The Minnesota United FC stadium proposal was discussed at a St. Paul City Council meeting on Wednesday, bringing out opinions for and against the project.
Minnesota United FC is working with the city on the details for a new stadium in Midway that would be part of a much larger development. The stadium would be an anchor project for a 34.4 acre “superblock” at Snelling and University, bringing new development and green space. As part of this plan, Midway Shopping Center would be demolished.
Having this stadium in place is key for Minnesota United FC’s chances of joining the MLS, a move that could happen next year. Currently officials are targeting a 2018 opening for the stadium, with parts of the development taking place over the ensuing years. While Minnesota United FC contends that the stadium and development will have a positive influence on the area, some residents are concerned about certain aspects of the proposal, including its timing. More from the Pioneer Press:
Minnesota United team owner Bill McGuire said sports fans want a full experience, and that means promoting nearby attractions for before and after games.
Said McGuire, referring to the stadium: “I will reiterate the (commitment) to have this done, and have this done at this site. … Since the Twins stadium went in, over $6 million in building permits were pulled” in the surrounding Minneapolis neighborhood.
Stadium proponents and unhappy homeowners squared off Wednesday in a public hearing before the city council, which will vote Aug. 17 on key planning documents related to stadium construction.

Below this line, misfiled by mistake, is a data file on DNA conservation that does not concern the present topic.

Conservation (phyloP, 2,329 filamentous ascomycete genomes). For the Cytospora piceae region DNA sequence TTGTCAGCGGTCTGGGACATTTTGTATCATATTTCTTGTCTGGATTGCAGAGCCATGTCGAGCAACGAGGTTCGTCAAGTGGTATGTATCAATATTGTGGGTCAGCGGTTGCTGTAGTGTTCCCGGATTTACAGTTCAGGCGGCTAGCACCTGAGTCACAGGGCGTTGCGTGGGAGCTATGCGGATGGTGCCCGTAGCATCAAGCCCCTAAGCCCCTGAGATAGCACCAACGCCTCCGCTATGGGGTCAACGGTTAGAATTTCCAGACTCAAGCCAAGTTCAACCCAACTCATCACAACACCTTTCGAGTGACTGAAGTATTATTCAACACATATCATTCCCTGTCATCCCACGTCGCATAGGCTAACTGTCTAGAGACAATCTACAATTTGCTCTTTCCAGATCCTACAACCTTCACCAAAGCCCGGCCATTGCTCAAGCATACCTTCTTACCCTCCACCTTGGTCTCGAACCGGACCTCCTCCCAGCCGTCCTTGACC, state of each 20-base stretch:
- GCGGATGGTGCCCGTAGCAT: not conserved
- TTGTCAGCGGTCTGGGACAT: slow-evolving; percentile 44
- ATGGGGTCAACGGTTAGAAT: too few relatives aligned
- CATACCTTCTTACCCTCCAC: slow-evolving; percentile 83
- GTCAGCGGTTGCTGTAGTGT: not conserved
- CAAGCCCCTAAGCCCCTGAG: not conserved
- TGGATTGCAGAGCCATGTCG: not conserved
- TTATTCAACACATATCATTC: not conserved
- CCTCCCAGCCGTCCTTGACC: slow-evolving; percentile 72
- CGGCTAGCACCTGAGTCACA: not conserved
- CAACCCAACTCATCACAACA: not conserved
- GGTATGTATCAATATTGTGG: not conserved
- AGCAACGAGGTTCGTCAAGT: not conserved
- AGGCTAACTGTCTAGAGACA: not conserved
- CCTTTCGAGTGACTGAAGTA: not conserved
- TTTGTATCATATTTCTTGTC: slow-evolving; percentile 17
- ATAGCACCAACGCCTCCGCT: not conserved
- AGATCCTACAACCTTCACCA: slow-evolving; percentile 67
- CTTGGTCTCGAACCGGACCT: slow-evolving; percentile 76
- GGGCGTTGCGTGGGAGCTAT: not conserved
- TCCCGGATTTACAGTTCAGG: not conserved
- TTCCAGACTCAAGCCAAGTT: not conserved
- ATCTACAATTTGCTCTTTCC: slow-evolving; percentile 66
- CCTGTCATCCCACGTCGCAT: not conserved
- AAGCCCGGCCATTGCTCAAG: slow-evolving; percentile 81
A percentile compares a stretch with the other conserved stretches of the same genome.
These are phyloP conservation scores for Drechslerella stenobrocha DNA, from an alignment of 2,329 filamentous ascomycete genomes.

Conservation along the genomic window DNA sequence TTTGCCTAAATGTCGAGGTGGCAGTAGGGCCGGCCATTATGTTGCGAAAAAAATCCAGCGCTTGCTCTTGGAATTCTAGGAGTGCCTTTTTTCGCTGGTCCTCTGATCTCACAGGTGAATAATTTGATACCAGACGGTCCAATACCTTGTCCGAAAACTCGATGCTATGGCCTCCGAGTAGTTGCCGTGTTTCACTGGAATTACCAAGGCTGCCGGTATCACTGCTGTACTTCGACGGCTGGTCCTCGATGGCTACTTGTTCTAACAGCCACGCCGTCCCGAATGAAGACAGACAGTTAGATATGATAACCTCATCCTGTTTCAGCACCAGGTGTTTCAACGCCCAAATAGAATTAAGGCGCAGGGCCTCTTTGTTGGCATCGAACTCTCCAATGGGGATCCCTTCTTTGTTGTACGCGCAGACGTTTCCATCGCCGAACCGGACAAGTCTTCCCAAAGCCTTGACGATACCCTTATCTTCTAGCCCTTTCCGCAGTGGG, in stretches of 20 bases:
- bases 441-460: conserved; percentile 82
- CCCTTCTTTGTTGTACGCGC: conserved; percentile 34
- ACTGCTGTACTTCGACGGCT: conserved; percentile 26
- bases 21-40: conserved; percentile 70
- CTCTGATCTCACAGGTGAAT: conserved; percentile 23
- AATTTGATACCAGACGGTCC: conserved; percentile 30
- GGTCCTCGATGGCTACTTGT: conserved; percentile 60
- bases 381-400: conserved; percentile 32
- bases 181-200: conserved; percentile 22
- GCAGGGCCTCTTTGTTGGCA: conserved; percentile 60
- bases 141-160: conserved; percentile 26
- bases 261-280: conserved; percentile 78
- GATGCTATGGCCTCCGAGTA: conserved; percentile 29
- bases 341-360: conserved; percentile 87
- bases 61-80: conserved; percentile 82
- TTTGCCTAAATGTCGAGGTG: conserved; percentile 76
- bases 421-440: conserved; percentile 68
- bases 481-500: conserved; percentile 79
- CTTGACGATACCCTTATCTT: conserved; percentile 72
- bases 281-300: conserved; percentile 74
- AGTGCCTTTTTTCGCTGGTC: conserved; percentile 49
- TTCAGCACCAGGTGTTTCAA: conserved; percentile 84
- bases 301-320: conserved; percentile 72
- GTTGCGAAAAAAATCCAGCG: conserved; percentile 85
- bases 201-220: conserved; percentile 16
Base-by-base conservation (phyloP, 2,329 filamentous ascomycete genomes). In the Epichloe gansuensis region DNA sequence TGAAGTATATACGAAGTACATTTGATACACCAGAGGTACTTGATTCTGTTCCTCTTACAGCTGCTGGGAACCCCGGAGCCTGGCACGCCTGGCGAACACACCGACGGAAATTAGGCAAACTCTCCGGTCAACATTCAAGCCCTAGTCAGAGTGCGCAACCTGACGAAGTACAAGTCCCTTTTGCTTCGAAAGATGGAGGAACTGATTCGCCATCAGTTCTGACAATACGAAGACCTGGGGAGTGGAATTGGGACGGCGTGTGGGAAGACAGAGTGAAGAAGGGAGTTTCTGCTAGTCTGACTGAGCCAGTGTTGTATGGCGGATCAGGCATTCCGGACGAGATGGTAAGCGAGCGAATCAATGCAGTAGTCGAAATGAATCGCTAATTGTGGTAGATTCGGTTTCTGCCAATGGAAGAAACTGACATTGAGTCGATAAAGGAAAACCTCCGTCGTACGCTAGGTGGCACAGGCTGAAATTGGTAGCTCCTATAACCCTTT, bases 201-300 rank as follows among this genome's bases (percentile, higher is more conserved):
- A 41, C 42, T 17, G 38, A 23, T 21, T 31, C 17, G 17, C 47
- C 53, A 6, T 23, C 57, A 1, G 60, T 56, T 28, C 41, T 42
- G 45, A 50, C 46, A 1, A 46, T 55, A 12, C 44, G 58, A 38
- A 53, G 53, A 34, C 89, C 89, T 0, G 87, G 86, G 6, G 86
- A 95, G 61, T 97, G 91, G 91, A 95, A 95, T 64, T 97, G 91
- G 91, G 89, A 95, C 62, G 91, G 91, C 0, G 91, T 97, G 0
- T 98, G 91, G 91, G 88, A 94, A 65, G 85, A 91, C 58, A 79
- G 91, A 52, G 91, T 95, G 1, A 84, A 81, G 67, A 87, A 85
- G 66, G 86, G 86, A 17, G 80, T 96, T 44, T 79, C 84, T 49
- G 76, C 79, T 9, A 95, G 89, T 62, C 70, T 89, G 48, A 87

Opponents said Minnesota United has largely set the timetable for stadium planning in order to launch games in the Midway by 2018, forcing a rushed process.
“That to me is not allowing the residents of the neighborhoods to have a say in the process,” said Front Avenue resident Dennis Hill, who said residential streets will resemble “park-and-ride lots.”
Minnesota United, a second-tier team, is itching to upgrade to the major league and move out of its leased facility in Blaine. Team owners have promised to pay for construction and maintenance of a $150 million soccer stadium with private funds, provided the Legislature approves property tax relief, which is still pending.
The St. Paul City Council is slated to discuss the stadium again on August 18. At that meeting, it is expected that the council will vote on the stadium and a master plan for Midway. The proposal received the endorsement of St. Paul’s planning commission last month.
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